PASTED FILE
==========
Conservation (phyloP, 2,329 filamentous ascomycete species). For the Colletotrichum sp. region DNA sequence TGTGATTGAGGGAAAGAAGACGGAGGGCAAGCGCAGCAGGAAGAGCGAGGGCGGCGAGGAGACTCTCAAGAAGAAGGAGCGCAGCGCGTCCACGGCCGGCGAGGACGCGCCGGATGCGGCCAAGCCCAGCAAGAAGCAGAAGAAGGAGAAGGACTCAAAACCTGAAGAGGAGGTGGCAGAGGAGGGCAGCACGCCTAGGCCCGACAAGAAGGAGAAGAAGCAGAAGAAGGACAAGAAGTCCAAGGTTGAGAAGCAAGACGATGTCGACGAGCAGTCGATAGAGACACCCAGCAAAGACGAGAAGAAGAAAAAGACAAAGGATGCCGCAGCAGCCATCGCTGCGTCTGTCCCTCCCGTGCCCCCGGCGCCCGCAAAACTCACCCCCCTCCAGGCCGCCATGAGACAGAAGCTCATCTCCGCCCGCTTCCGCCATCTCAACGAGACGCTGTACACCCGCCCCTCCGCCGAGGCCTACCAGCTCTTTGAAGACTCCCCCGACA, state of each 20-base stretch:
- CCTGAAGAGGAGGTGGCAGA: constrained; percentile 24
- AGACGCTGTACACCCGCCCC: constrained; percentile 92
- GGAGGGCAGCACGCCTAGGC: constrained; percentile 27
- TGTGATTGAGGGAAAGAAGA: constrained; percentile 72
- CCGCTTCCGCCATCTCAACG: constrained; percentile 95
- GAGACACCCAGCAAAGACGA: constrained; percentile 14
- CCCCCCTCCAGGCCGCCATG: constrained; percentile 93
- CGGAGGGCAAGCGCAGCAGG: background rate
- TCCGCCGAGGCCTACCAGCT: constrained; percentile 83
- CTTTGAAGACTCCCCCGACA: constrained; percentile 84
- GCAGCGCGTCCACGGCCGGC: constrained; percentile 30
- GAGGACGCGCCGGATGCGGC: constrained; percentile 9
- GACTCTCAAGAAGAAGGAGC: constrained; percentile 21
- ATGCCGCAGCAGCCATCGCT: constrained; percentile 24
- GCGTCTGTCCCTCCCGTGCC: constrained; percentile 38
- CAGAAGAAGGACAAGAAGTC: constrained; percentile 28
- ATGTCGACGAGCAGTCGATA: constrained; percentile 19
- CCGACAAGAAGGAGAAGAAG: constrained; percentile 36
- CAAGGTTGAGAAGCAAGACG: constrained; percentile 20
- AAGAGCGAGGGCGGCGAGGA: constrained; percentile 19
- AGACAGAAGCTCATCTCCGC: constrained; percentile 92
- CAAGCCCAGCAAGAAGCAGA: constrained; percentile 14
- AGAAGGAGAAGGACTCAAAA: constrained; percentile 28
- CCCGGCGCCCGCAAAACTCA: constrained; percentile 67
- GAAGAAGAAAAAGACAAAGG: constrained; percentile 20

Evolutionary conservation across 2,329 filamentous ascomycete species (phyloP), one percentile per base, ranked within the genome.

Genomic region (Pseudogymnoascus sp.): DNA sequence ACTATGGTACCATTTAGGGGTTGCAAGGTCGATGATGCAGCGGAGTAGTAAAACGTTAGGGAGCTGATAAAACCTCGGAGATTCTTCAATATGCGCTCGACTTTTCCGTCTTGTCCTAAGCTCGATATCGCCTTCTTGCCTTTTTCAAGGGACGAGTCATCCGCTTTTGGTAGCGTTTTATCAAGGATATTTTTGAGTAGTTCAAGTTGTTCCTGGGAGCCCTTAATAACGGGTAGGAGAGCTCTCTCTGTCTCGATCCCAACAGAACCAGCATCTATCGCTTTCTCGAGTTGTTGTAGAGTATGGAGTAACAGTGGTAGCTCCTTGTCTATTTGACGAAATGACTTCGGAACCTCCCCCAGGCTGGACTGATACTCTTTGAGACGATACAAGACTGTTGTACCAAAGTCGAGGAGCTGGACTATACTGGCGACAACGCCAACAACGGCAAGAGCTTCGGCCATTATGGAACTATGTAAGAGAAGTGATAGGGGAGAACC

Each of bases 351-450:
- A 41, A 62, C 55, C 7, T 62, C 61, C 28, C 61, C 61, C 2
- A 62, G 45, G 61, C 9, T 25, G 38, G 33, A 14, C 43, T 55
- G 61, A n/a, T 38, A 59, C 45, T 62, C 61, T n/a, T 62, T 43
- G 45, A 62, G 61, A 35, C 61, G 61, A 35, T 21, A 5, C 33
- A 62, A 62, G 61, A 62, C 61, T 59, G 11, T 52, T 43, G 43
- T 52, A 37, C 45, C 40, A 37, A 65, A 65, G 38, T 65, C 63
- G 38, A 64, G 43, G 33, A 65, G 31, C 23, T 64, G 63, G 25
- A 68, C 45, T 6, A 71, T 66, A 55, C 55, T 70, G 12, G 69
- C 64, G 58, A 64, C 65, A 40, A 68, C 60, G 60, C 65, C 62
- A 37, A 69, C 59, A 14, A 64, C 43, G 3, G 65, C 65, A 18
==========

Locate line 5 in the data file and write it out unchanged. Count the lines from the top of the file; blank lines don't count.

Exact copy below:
- TGTGATTGAGGGAAAGAAGA: constrained; percentile 72